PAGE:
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  1. JDK
  2. JDK-8222028

Reimplement the Legacy Socket API

    Details

    • Type: CSR
    • Status: Closed
    • Priority: P3
    • Resolution: Approved
    • Fix Version/s: 13
    • Component/s: core-libs
    • Labels:
      None
    • Subcomponent:
    • Compatibility Kind:
      behavioral
    • Compatibility Risk:
      medium
    • Compatibility Risk Description:
      Hide
      It is possible that there is existing code that depends on unspecified behavior in corner cases where old and new implementations behave differently. Every effort has been made to ensure that the new implementation is compatible with the old implementation but there are a small number of differences that are detailed in the "Risks and Assumption" section of the JEP. The `jdk.net.usePlainSocketImpl` system (and network configuration file) property can be used to configure the JDK to use the old implementation and mitigate most of the behavior differences identified in the JEP.
      Show
      It is possible that there is existing code that depends on unspecified behavior in corner cases where old and new implementations behave differently. Every effort has been made to ensure that the new implementation is compatible with the old implementation but there are a small number of differences that are detailed in the "Risks and Assumption" section of the JEP. The `jdk.net.usePlainSocketImpl` system (and network configuration file) property can be used to configure the JDK to use the old implementation and mitigate most of the behavior differences identified in the JEP.
    • Interface Kind:
      System or security property
    • Scope:
      JDK

      Description

      Summary

      Replace the underlying implementation used by the java.net.Socket and java.net.ServerSocket APIs with a simpler and more modern implementation that is easy to maintain and debug. The new implementation will be easy to adapt to work with user-mode threads, a.k.a. fibers, currently being explored in Project Loom.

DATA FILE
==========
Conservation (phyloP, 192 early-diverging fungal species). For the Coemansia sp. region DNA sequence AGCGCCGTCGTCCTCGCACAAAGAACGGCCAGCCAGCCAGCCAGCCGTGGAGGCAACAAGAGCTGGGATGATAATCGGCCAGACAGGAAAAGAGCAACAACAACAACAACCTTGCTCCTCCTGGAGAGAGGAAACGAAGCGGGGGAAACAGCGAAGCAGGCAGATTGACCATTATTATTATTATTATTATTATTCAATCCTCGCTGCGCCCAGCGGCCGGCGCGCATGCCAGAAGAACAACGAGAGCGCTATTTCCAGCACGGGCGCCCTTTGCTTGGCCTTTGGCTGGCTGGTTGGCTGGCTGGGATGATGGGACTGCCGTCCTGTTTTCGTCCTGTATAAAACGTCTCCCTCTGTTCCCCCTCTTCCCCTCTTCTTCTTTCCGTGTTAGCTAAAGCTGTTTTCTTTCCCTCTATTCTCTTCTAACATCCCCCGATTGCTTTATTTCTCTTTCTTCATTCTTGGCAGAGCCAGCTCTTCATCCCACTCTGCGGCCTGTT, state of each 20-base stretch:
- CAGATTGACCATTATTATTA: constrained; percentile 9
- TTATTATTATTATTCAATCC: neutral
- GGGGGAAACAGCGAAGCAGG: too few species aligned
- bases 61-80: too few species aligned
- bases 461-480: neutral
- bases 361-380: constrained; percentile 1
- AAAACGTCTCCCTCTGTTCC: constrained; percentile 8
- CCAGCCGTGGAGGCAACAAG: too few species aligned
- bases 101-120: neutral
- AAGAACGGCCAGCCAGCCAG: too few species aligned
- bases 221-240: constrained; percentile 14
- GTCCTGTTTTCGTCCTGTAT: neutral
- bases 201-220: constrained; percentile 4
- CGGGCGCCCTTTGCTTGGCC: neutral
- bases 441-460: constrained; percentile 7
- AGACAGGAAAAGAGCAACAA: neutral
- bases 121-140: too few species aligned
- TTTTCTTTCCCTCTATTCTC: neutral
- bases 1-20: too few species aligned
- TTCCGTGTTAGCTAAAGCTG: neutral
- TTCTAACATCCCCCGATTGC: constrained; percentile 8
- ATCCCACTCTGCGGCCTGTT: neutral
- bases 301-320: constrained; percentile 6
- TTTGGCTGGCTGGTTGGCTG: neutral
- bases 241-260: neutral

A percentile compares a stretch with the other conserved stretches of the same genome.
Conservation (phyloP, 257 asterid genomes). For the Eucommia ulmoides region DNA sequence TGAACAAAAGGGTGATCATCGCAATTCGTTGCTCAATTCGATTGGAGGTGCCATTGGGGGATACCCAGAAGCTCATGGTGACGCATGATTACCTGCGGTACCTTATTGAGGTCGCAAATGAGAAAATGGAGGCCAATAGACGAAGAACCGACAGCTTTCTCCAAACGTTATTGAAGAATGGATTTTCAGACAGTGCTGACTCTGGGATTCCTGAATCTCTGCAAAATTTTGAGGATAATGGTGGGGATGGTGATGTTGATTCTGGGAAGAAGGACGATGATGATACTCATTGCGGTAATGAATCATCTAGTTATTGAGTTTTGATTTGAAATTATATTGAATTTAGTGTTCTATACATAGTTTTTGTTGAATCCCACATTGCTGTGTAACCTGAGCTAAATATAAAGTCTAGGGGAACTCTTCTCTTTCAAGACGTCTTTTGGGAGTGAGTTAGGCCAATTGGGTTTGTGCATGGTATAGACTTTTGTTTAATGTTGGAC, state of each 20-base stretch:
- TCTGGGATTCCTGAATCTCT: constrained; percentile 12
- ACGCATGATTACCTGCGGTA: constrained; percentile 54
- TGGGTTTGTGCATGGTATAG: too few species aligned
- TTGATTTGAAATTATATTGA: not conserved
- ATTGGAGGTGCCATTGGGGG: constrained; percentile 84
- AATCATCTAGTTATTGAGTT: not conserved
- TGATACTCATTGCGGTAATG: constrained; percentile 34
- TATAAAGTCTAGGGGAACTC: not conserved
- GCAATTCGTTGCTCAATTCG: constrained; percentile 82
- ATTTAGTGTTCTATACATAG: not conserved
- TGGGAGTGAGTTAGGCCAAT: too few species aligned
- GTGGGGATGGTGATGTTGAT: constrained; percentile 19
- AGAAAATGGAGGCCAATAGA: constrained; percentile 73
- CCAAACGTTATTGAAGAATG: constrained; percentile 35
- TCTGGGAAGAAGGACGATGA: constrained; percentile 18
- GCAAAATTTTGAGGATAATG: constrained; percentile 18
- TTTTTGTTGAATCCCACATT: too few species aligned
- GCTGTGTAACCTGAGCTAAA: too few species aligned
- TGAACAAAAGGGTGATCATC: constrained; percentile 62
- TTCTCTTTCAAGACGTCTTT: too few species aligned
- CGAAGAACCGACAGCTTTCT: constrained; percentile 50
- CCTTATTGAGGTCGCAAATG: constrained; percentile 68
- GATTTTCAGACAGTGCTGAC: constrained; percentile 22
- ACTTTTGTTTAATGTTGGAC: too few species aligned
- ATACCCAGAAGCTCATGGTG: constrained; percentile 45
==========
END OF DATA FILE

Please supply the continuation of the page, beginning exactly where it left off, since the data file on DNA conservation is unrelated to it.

Problem

      The java.net.Socket and java.net.ServerSocket APIs, and their underlying implementation, date back to JDK 1.0. The implementation is a mix of legacy Java and C code that is painful to maintain and debug. In the context of a future world of fibers that park instead of blocking threads in native methods, the current implementation is not fit for purpose.

      Solution

      The java.net.Socket and java.net.ServerSocket APIs delegate all socket operations to a java.net.SocketImpl, a Service Provider Interface (SPI) mechanism that has existed since JDK 1.0. The built-in implementation is termed the “plain” implementation, implemented by the non-public PlainSocketImpl with supporting classes SocketInputStream and SocketOutputStream.

      The new implementation, NioSocketImpl, is a drop-in replacement for PlainSocketImpl. It is developed to be easy to maintain and debug. It shares the same JDK-internal infrastructure as the New I/O (NIO) implementation so it doesn't need its own native code. It integrates with the existing buffer cache mechanism so that it doesn’t need to use the thread stack for I/O. It uses java.util.concurrent locks rather than synchronized methods so that it can play well with fibers in the future. In JDK 11, the NIO SocketChannel and the other SelectableChannel implementations were mostly re-implemented with the same goal in mind.